Point of View

Telco leaders must comply with new UK 5G rules and ensure their partner eco-system isn’t over-reliant on Huawei

March 5, 2020

5G is well on the way to global deployment—but the Huawei question remains. Previous HFS work has outlined the advantages and disadvantages of 5G and the possible issues of collaborating with Huawei. Despite the potential security threats that come from faster speeds and cooperating with an organization that has been deemed unreliable by some, the United Kingdom released a statement detailing plans to cooperate with Huawei on 5G but, crucially, deny it access to core infrastructure.


The UK has confirmed it will cooperate with Huawei on 5G—the strict limitations of the agreement will mean significant disruption to the telco market


The United Kingdom has finally decided that it will cooperate with Huawei on the construction of its 5G network. The UK has outlined what the foreign secretary has called “one of the strongest regimes for telecoms security in the world.”


The government decision was made after a meeting by the national security council that involved senior ministers as well as senior intelligence figures and chiefs. The British intelligence service has consistently stuck to its guns, insisting that any risk from cooperating with Huawei can be limited and controlled. The meeting resulted in Huawei being allowed to supply up to 35% of the network’s peripheral equipment to the UK.


Huawei has been supplying equipment to the UK since 2003, and the UK’s intelligence agency GCHQ has kept a steady eye on the organization, subjecting it to regular review. The decision to only allow it to supply outlying infrastructure on the periphery (i.e., the pipes that relay or transport data with no access to the data itself) is a sensible security stance by the UK. The UK government and security services are aware of the security concerns, but operators found the affordability of the Chinese firm’s technology outweighed these concerns. As covered previously, there is still a frequently voiced fear that the Chinese government may look to leverage Huawei to spy on the UK.


In response to American opposition to dealing with the Chinese firm, the foreign secretary went on to give greater reassurance by clarifying that “we [the UK] know more about Huawei and the risks it poses than any other country in the world.” Of course, it’s important to bear in mind that the United States is in the middle of a significant trade war with the People’s Republic of China and has yet to provide significant evidence to support the suggestion that the Chinese firm is building back doors into its technology.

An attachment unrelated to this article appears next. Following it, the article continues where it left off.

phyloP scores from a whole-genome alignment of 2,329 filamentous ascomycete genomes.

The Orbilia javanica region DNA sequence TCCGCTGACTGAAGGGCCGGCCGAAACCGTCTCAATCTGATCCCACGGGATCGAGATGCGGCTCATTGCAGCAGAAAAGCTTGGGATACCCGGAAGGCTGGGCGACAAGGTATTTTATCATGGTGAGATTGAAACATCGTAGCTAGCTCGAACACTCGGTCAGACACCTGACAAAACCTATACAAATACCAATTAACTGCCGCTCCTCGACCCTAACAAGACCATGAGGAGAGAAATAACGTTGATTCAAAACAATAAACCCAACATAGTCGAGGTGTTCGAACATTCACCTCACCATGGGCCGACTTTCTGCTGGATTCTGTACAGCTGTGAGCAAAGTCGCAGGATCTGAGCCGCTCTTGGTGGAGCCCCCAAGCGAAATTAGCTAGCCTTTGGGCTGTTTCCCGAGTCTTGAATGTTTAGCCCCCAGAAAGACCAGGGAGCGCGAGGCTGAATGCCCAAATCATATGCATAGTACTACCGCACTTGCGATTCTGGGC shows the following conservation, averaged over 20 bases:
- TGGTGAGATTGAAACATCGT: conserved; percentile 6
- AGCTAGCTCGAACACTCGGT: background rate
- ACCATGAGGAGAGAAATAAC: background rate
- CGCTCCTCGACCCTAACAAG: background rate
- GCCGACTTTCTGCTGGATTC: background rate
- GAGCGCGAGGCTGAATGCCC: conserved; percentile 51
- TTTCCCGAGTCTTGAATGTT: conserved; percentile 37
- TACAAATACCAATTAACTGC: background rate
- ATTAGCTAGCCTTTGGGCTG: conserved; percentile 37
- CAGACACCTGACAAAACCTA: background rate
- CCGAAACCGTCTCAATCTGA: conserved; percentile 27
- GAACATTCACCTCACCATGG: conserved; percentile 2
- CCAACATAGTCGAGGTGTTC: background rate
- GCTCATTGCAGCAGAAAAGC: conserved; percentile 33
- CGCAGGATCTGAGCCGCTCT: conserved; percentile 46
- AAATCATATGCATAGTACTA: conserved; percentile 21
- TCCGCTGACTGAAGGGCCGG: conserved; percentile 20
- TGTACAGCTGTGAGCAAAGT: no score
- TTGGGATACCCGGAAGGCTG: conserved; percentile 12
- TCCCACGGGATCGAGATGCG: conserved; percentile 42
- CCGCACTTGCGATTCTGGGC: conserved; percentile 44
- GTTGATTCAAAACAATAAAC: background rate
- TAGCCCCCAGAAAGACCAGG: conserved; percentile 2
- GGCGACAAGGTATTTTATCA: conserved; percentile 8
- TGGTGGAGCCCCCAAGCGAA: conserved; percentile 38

Huawei’s competitors can seize crucial territory in the 5G domain—they should be dominating the space that Huawei is restricted from


The key takeaway from Huawei’s limited future remit within the UK is its limit of only 35% involvement in outlying infrastructure and, importantly, the volume of traffic.


Huawei has been involved in British Telecom’s (BT) infrastructure since 2003, and organizations such as BT and Vodafone have established working relationships with the firm. The dilemma that organizations such as BT face is whether or not to continue a capped relationship while also being unclear of the future demand for 5G. Ultimately, BT could find itself wanting to grow while being unable to. In addition, it is going to find itself needing to unpick a complex web of technologies already in place to reduce its reliance on Huawei kit. Vodafone has already managed to form a relationship with Ericsson and uses it in London, which is likely to be at risk of high levels of 5G traffic, it is in a far better position to survive this ruling. BT currently depends on Huawei for 60% of its base stations at present.


It is time for Huawei’s opposition in the market to strike: the iron is hot, and Huawei is likely to be burnt. Ericsson and Nokia, which have faced a serious competitive threat from Huawei in the last decade, could make significant gains. Ericsson has already been chomping at the heels of rumors that Huawei technology is superior to its own and has stated that it has delivered the first commercial 5G network in Europe in Switzerland, and it is playing its part in three of the UK networks.


The Bottom Line: Huawei’s rivals, Ericsson and Nokia, have a huge opportunity here and will be scrambling to scavenge what they can from the UK market. It’s up to them to capitalize on this chance to push the Chinese supplier from the UK and provide an overall more trusted 5G network.


The bottom line is that the majority of the West still views Huawei as an untrustworthy organization. This plays into the hands of telecom providers such as Ericsson and Nokia, which have the opportunity to gain back some ground lost to Huawei in recent years—it is thought that the UK government would support an outright push of Huawei from the UK telecoms market. And beyond the UK, The European Union has issued similar guidance on risk-mitigating measures regarding cybersecurity of 5G networks. 

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